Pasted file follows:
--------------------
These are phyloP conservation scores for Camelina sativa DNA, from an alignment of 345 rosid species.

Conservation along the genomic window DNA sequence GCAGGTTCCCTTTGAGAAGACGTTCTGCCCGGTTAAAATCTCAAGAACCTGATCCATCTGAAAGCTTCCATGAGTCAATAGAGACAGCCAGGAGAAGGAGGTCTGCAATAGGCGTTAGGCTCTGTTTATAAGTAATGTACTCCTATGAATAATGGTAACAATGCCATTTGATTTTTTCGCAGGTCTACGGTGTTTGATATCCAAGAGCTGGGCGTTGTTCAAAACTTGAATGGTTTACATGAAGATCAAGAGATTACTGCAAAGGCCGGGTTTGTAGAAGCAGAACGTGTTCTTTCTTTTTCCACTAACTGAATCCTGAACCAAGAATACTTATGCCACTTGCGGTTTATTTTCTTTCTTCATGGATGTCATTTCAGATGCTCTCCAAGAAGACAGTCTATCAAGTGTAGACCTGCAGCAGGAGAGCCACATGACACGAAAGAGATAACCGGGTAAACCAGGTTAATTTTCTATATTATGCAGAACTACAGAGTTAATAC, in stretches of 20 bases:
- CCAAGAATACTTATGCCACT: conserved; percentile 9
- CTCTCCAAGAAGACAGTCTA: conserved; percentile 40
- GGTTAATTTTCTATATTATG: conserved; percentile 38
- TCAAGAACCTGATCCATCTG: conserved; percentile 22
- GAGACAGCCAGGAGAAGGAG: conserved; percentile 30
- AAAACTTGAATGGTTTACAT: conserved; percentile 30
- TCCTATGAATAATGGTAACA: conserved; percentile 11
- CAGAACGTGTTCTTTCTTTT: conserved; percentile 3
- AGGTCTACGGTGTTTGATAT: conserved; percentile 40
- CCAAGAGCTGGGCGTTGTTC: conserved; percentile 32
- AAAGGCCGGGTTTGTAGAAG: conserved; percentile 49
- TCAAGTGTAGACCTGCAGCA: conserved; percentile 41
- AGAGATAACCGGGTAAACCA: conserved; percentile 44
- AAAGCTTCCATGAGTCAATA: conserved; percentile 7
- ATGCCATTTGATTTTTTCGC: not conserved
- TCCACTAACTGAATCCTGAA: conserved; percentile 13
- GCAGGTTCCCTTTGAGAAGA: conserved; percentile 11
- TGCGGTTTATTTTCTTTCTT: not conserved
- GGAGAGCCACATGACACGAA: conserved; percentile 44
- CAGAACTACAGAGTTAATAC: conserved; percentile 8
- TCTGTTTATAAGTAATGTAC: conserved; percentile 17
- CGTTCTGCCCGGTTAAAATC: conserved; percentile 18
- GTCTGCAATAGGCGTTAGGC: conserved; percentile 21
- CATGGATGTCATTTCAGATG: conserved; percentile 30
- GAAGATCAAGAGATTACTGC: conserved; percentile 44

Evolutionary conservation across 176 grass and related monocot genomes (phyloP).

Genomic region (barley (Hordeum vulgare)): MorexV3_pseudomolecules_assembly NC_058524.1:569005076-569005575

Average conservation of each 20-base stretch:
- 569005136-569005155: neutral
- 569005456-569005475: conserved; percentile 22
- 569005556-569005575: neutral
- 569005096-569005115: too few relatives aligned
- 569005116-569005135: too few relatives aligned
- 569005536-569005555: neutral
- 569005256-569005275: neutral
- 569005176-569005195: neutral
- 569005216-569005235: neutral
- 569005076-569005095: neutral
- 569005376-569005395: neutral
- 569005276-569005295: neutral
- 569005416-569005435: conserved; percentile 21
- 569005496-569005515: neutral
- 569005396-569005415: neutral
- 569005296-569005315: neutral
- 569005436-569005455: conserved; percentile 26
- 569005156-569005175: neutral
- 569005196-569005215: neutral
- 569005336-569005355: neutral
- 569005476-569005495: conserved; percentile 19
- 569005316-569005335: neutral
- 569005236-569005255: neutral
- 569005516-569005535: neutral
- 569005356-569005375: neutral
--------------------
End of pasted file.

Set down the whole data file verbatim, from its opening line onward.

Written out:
These are phyloP conservation scores for Camelina sativa DNA, from an alignment of 345 rosid species.

Conservation along the genomic window DNA sequence GCAGGTTCCCTTTGAGAAGACGTTCTGCCCGGTTAAAATCTCAAGAACCTGATCCATCTGAAAGCTTCCATGAGTCAATAGAGACAGCCAGGAGAAGGAGGTCTGCAATAGGCGTTAGGCTCTGTTTATAAGTAATGTACTCCTATGAATAATGGTAACAATGCCATTTGATTTTTTCGCAGGTCTACGGTGTTTGATATCCAAGAGCTGGGCGTTGTTCAAAACTTGAATGGTTTACATGAAGATCAAGAGATTACTGCAAAGGCCGGGTTTGTAGAAGCAGAACGTGTTCTTTCTTTTTCCACTAACTGAATCCTGAACCAAGAATACTTATGCCACTTGCGGTTTATTTTCTTTCTTCATGGATGTCATTTCAGATGCTCTCCAAGAAGACAGTCTATCAAGTGTAGACCTGCAGCAGGAGAGCCACATGACACGAAAGAGATAACCGGGTAAACCAGGTTAATTTTCTATATTATGCAGAACTACAGAGTTAATAC, in stretches of 20 bases:
- CCAAGAATACTTATGCCACT: conserved; percentile 9
- CTCTCCAAGAAGACAGTCTA: conserved; percentile 40
- GGTTAATTTTCTATATTATG: conserved; percentile 38
- TCAAGAACCTGATCCATCTG: conserved; percentile 22
- GAGACAGCCAGGAGAAGGAG: conserved; percentile 30
- AAAACTTGAATGGTTTACAT: conserved; percentile 30
- TCCTATGAATAATGGTAACA: conserved; percentile 11
- CAGAACGTGTTCTTTCTTTT: conserved; percentile 3
- AGGTCTACGGTGTTTGATAT: conserved; percentile 40
- CCAAGAGCTGGGCGTTGTTC: conserved; percentile 32
- AAAGGCCGGGTTTGTAGAAG: conserved; percentile 49
- TCAAGTGTAGACCTGCAGCA: conserved; percentile 41
- AGAGATAACCGGGTAAACCA: conserved; percentile 44
- AAAGCTTCCATGAGTCAATA: conserved; percentile 7
- ATGCCATTTGATTTTTTCGC: not conserved
- TCCACTAACTGAATCCTGAA: conserved; percentile 13
- GCAGGTTCCCTTTGAGAAGA: conserved; percentile 11
- TGCGGTTTATTTTCTTTCTT: not conserved
- GGAGAGCCACATGACACGAA: conserved; percentile 44
- CAGAACTACAGAGTTAATAC: conserved; percentile 8
- TCTGTTTATAAGTAATGTAC: conserved; percentile 17
- CGTTCTGCCCGGTTAAAATC: conserved; percentile 18
- GTCTGCAATAGGCGTTAGGC: conserved; percentile 21
- CATGGATGTCATTTCAGATG: conserved; percentile 30
- GAAGATCAAGAGATTACTGC: conserved; percentile 44

Evolutionary conservation across 176 grass and related monocot genomes (phyloP).

Genomic region (barley (Hordeum vulgare)): MorexV3_pseudomolecules_assembly NC_058524.1:569005076-569005575

Average conservation of each 20-base stretch:
- 569005136-569005155: neutral
- 569005456-569005475: conserved; percentile 22
- 569005556-569005575: neutral
- 569005096-569005115: too few relatives aligned
- 569005116-569005135: too few relatives aligned
- 569005536-569005555: neutral
- 569005256-569005275: neutral
- 569005176-569005195: neutral
- 569005216-569005235: neutral
- 569005076-569005095: neutral
- 569005376-569005395: neutral
- 569005276-569005295: neutral
- 569005416-569005435: conserved; percentile 21
- 569005496-569005515: neutral
- 569005396-569005415: neutral
- 569005296-569005315: neutral
- 569005436-569005455: conserved; percentile 26
- 569005156-569005175: neutral
- 569005196-569005215: neutral
- 569005336-569005355: neutral
- 569005476-569005495: conserved; percentile 19
- 569005316-569005335: neutral
- 569005236-569005255: neutral
- 569005516-569005535: neutral
- 569005356-569005375: neutral